Of course, one of the greatest benefits of driving a manual is the personal control over gearing, which could be preferred when driving up and down hills or across slippery surfaces like gravel, ice or snow.

Changing gears on a manual transmission may become a thing of the past as multi-gear auto transmissions overtake.

Automatic transmission advances

Although better fuel economy was once considered a key benefit of manual over automatic, there has been great progress in automatic transmission technology. Automatic transmission vehicles are catching up - and even overtakingxi. Transmissions that allow the engine speed to be better matched to driving speed improve fuel economy. The six-speed and better automatics commonly available today do this wellxii. In some car makes, the automatic is now more fuel efficient than the manual. For example, the Toyota Corolla Ascent Hatch entry level vehicle with a manual six-gear transmission consumes 7.1 litres of fuel per 100 kilometresxiii, whereas the seven-speed automatic option consumes 6.6 litres per 100 kilometresxiv.

Modern automatic transmissions certainly have left few questions unanswered for drivers, with many now offering a sport mode which allows manual selection of gears if a driver wants to make the gear selection decisions. The advanced technologies of multispeed automatic transmissions - with nine- and ten-speed autos coming soon - overcome many of the performance short-comings of automatics of previous decades.

Today's automatics offer great performance and ease of operation, especially in congested urban traffic, but at the end of the day choosing to drive manual or automatic is a decision of personal preference, dependant on your driving style and conditions.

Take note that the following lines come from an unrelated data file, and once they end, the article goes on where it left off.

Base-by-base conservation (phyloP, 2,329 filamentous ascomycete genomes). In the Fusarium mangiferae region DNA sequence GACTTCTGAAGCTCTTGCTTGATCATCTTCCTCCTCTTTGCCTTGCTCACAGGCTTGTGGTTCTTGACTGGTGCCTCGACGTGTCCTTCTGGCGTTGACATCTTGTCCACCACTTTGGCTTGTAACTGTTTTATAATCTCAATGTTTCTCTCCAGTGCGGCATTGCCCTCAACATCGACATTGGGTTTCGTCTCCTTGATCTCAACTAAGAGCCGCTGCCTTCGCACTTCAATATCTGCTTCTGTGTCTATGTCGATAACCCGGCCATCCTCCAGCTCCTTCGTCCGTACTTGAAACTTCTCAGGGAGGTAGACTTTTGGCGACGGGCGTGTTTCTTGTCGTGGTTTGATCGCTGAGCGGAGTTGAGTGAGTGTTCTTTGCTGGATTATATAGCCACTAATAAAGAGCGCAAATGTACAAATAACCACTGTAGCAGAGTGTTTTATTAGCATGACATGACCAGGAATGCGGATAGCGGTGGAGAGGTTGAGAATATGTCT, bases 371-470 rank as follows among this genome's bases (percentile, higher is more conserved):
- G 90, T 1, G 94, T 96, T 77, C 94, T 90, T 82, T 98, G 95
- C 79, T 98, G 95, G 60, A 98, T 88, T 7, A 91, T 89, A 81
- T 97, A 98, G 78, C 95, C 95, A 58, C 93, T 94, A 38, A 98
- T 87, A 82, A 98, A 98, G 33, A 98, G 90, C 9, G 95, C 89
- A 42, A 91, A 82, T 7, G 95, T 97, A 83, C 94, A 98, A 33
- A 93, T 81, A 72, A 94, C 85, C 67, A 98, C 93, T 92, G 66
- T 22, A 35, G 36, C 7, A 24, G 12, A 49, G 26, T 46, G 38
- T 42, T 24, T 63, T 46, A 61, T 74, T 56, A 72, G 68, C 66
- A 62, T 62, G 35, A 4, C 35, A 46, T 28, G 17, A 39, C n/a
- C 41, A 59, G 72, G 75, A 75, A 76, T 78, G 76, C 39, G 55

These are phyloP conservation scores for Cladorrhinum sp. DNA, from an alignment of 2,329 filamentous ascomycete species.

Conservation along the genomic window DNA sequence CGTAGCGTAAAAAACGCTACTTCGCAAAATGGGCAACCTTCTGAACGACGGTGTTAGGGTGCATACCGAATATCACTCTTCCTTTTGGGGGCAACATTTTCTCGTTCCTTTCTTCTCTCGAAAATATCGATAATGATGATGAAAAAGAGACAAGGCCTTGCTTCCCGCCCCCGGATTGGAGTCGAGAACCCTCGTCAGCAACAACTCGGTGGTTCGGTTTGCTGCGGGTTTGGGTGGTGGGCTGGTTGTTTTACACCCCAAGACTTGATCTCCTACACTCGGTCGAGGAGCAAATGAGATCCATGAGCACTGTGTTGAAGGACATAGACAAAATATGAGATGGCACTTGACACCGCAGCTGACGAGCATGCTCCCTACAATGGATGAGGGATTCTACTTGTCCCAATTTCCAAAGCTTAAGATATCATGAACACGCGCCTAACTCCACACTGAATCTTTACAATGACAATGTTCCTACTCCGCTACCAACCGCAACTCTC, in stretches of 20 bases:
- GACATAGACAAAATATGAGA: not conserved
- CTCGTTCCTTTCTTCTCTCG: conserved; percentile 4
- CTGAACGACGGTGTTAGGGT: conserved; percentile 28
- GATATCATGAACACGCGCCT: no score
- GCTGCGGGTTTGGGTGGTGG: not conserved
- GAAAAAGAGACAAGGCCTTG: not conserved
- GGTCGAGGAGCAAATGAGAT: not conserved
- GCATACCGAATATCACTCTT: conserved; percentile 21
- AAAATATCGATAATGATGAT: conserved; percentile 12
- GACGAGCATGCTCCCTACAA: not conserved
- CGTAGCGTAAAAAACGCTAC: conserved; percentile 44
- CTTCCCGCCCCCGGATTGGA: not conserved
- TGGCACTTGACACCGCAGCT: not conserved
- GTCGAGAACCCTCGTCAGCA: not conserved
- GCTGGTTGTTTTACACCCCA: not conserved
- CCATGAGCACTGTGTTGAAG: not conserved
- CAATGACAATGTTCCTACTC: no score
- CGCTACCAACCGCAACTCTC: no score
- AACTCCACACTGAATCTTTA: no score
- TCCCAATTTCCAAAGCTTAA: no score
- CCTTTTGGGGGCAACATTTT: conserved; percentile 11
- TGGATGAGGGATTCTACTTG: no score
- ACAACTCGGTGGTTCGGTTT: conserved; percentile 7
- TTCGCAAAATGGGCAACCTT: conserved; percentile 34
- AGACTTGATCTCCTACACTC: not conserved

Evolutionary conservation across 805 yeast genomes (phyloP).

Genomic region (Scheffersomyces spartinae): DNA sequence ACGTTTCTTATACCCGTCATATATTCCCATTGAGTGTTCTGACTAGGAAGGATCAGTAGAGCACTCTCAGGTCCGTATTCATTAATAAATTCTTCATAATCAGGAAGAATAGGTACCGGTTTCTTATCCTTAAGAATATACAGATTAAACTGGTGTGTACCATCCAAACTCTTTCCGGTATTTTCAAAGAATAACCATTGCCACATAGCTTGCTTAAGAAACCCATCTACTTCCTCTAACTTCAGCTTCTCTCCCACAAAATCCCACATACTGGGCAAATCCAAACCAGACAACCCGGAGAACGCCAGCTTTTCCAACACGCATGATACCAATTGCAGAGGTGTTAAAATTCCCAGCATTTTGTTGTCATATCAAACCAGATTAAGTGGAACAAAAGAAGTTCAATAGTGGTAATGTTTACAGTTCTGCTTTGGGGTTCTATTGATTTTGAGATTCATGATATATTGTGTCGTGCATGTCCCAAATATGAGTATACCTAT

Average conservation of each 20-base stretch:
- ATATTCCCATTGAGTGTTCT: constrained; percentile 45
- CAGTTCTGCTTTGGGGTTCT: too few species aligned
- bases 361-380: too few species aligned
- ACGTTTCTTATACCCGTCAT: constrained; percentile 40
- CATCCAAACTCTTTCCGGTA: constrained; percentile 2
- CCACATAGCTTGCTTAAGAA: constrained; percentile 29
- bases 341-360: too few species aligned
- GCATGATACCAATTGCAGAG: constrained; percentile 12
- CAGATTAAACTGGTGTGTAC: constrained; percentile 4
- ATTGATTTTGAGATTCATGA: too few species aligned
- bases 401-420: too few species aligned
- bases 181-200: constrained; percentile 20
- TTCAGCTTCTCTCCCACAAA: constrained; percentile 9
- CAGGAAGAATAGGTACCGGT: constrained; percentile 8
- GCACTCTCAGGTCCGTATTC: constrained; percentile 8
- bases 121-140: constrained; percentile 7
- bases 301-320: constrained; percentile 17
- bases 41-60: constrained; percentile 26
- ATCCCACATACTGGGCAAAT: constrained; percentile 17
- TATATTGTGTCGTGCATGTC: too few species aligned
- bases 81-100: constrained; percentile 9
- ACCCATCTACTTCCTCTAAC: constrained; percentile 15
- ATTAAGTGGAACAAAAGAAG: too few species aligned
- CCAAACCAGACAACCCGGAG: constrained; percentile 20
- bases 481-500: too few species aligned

iGough D & Ottley S 2010, 'Automatic for the people',, 23 July, viewed 21 May 2014,

iiGough D 2010, 'It's automatic: demand for manual cars has shifted down', The Age, 6 June, viewed 6 June 2014,

iiiSouth Australian Government 2014, Probationary conditions on a driver's licence, viewed 14 May 2014,

ivNSW Roads and Maritime Services, Getting your driver licence, viewed 6 June 2014

vVicRoads 2014, P1 and P2 Probationary licence restrictions, viewed 6 June 2014,

viQueensland Government 2014, Licence types, classes and conditions, viewed 14 May 2014,

viiWest Australian Government Transport 2014, Licence restrictions (manual versus automatic transmission), viewed 14 May 2014, 2014, Specifications and prices, viewed 17 May 2014,

ixGMHolden, Cruze - Build & Price, viewed 6 June 2014,

xAlmeida A 2013, 'Price Comparison: Automatic Repair vs. Manual Transmission Repair', CarsDirect, 18 January, viewed 4 June 2014,

xiLachnit C 2013, 'Five myths about stick shifts: Manual vs automatic transmissions',, 26 September, viewed 22 May 2014,

xiiPettendy M & Bass J 2013, 'Nine and 10-speed autos for GM, Ford',, 16 April, viewed 21 May 2014,

xiiiToyota Motor Corporation Australia Limited, Ascent Hatch - Manual, viewed 21 May 2014,

xivToyota Motor Corporation Australia Limited, Ascent Hatch - 7-Speed Multi-drive, viewed 21 May 2014,